(2) stimulating balanced economic growth through business assistance, neighborhood revitalization and the development of a skilled workforce;
(3) focus on innovation, sustainability and education.
|Plan is both inclusive and innovative w/ economic development efforts focused around neighborhood innovation and entrepreneurship and avoiding displacement, has commission a study to discovery opportunity gaps for women and minority entrepreneurs|
|Regional Economic Strategy for theDenver Regional Council of Governments(2014)||-Three categories of goals include: incorporating economic and “social wellbeing and equity” into MetroVision plan; better use of local data; foster stronger partnership and collaboration|
-Success metrics include: Employment and Business Assets; Population and Quality of Life Assets; and Transportation Access
|Some focus on new business development but primary focus is on land use, transportation, and quality of life; “equity” is a theme but focus is mostly on workforce development and poverty alleviation|
|Washington, DC||WASHINGTON, DC Comprehensive Economic Development Strategy(2010)||Four strategic area foci:|
-City with a Diversified & Accessible Economy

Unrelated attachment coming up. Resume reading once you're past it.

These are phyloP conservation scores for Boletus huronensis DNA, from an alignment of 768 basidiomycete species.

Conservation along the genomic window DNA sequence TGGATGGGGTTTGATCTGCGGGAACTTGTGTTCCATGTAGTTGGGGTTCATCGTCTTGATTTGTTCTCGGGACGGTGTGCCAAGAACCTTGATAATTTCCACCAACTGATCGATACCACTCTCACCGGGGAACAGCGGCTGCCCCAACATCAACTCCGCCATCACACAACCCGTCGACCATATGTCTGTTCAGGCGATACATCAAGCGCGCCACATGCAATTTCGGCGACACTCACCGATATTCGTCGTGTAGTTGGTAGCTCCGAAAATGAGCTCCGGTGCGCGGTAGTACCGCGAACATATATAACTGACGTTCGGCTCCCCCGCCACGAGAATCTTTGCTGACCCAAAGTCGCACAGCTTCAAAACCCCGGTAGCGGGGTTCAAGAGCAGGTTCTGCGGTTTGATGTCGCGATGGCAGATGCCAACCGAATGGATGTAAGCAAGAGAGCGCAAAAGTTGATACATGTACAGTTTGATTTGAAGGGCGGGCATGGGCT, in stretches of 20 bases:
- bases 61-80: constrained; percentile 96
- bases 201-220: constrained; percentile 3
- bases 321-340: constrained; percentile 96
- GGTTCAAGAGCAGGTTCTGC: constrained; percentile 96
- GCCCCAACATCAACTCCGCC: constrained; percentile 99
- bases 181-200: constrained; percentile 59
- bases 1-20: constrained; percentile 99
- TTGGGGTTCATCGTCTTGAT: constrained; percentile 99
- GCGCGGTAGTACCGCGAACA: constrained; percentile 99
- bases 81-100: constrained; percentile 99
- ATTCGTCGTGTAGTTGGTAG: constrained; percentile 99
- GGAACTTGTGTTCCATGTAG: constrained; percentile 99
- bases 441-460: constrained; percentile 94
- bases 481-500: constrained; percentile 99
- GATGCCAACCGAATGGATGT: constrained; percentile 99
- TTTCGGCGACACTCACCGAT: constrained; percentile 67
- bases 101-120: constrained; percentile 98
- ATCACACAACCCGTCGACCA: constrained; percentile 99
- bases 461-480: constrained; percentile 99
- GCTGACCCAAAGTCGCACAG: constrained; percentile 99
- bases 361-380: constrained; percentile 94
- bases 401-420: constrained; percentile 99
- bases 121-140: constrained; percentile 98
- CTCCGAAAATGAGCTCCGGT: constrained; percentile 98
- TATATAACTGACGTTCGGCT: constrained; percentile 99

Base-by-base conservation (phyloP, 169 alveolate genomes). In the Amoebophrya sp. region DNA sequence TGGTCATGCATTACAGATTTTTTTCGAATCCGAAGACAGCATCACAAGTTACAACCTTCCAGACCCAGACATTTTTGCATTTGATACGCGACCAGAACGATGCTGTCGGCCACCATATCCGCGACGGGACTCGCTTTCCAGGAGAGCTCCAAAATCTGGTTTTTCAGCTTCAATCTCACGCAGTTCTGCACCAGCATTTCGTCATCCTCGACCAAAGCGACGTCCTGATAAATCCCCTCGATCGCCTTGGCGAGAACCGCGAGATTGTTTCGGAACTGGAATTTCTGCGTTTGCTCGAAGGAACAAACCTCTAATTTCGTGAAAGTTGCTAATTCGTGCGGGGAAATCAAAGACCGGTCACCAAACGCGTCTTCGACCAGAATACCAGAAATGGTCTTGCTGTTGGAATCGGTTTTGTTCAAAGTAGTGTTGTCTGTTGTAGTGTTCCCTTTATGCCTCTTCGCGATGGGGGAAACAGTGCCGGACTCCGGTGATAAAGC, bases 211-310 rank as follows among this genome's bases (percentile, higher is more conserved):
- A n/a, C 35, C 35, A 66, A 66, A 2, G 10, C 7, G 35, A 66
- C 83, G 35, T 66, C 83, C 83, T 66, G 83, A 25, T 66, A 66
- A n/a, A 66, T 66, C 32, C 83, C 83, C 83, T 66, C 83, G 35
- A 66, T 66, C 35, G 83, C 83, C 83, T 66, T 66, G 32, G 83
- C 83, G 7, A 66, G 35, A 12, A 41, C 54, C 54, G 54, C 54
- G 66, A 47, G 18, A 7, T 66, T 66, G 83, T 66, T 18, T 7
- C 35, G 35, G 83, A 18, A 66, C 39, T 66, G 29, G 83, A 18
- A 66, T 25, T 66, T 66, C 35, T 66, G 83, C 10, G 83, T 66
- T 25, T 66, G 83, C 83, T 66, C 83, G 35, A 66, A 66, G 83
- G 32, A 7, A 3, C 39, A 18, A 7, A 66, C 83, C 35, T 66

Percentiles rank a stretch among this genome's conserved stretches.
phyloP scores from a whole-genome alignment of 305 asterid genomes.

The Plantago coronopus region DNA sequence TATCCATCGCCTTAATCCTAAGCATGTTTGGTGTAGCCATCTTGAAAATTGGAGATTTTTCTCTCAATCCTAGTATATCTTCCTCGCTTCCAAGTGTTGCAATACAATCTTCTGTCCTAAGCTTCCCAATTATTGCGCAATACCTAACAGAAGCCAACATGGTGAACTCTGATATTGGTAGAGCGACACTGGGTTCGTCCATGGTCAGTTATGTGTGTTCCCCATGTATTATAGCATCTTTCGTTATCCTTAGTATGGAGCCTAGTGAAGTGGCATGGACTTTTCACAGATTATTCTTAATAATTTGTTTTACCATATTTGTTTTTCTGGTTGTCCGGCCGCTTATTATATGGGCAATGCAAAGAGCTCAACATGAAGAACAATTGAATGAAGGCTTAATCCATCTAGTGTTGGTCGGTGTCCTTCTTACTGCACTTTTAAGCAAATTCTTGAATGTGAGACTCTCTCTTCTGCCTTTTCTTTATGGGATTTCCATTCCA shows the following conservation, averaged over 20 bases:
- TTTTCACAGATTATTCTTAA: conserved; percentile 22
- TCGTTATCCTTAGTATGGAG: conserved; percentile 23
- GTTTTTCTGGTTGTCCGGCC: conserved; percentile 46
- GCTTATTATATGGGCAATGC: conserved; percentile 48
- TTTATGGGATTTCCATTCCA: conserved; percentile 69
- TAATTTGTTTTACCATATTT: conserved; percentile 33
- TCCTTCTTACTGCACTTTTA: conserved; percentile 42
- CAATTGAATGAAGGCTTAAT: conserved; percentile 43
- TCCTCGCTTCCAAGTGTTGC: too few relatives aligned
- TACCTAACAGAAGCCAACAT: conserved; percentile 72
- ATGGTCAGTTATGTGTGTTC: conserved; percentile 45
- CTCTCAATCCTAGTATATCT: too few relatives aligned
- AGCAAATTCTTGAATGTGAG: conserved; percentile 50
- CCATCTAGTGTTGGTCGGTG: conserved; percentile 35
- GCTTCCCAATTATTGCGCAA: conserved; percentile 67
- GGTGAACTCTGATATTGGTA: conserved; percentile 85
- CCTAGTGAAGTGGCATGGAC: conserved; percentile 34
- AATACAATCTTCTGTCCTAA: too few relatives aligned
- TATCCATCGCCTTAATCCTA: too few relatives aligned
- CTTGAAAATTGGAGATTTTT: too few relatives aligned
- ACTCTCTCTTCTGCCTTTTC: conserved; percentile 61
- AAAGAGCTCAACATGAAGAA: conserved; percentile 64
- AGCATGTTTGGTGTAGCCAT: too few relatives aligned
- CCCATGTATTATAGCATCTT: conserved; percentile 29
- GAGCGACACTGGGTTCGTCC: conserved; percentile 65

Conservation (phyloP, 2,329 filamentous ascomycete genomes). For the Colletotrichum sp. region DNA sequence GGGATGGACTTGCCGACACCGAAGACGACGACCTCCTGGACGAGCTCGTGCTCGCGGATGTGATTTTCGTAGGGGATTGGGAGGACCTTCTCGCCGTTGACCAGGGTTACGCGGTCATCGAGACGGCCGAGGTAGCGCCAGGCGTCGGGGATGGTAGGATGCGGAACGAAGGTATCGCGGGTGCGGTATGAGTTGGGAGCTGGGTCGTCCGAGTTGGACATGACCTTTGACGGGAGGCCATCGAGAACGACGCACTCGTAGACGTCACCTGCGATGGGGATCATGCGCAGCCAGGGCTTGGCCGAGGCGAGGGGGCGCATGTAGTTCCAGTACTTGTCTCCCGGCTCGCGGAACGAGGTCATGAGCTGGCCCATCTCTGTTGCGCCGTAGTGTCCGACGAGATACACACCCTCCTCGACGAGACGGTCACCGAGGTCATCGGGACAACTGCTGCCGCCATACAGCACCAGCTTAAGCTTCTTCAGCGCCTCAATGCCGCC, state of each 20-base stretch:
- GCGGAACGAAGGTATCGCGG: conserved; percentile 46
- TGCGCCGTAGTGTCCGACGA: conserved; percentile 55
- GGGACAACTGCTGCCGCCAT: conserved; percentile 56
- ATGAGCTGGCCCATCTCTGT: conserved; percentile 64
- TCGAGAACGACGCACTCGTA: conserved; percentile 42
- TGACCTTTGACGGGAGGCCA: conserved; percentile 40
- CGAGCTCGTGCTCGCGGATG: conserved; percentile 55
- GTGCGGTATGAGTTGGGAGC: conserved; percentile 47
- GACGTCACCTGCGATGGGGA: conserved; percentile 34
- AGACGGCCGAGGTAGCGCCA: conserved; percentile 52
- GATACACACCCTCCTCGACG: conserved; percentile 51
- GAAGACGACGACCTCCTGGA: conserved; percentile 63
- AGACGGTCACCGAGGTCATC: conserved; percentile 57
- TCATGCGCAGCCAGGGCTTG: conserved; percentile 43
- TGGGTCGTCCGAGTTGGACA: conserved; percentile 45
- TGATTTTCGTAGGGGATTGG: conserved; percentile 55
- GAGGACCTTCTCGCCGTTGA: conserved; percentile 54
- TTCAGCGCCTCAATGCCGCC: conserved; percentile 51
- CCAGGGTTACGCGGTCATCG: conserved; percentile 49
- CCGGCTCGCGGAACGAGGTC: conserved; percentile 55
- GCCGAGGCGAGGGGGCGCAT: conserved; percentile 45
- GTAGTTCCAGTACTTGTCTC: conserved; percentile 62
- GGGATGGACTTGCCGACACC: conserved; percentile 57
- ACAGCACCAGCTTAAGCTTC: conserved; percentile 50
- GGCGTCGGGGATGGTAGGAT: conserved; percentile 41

-City of Distinctive & Robust Neighborhoods
-Creative, Innovative & International City
-Green & Sustainable City
|One of their six priorities is to make DC a place people desire to business. Two concrete inclusive innovation strategies:
commercialization & small
business development; shared workspace and incubation in underserved
|The Five-Year Economic Development Strategy for the District of Columbia(2012)||-Two prong focus on growing & diversifying economy and preparing workforce|
-Six prong vision: business-friendly economy; largest technology center on East coast; national destination site; end of retail leakage; global medical center; destination for foreign investors, businesses, and tourists
|Main focus on diversifying economy by recruiting established businesses (national and foreign), particularly in the health, technology, and government sector; and stopping retail leakage. Some attention paid to entrepreneurial development and making DC “business friendly”|
|Boston, MA||EconomicDevelopment Working Group Transition Team Report(2014)||Primary foci:|
-Develop pathways to overcome income & wealth disparity and disproportionate opportunity
-Establish stronger connection between education and workforce development
-Support businesses through programs that foster growth & job creation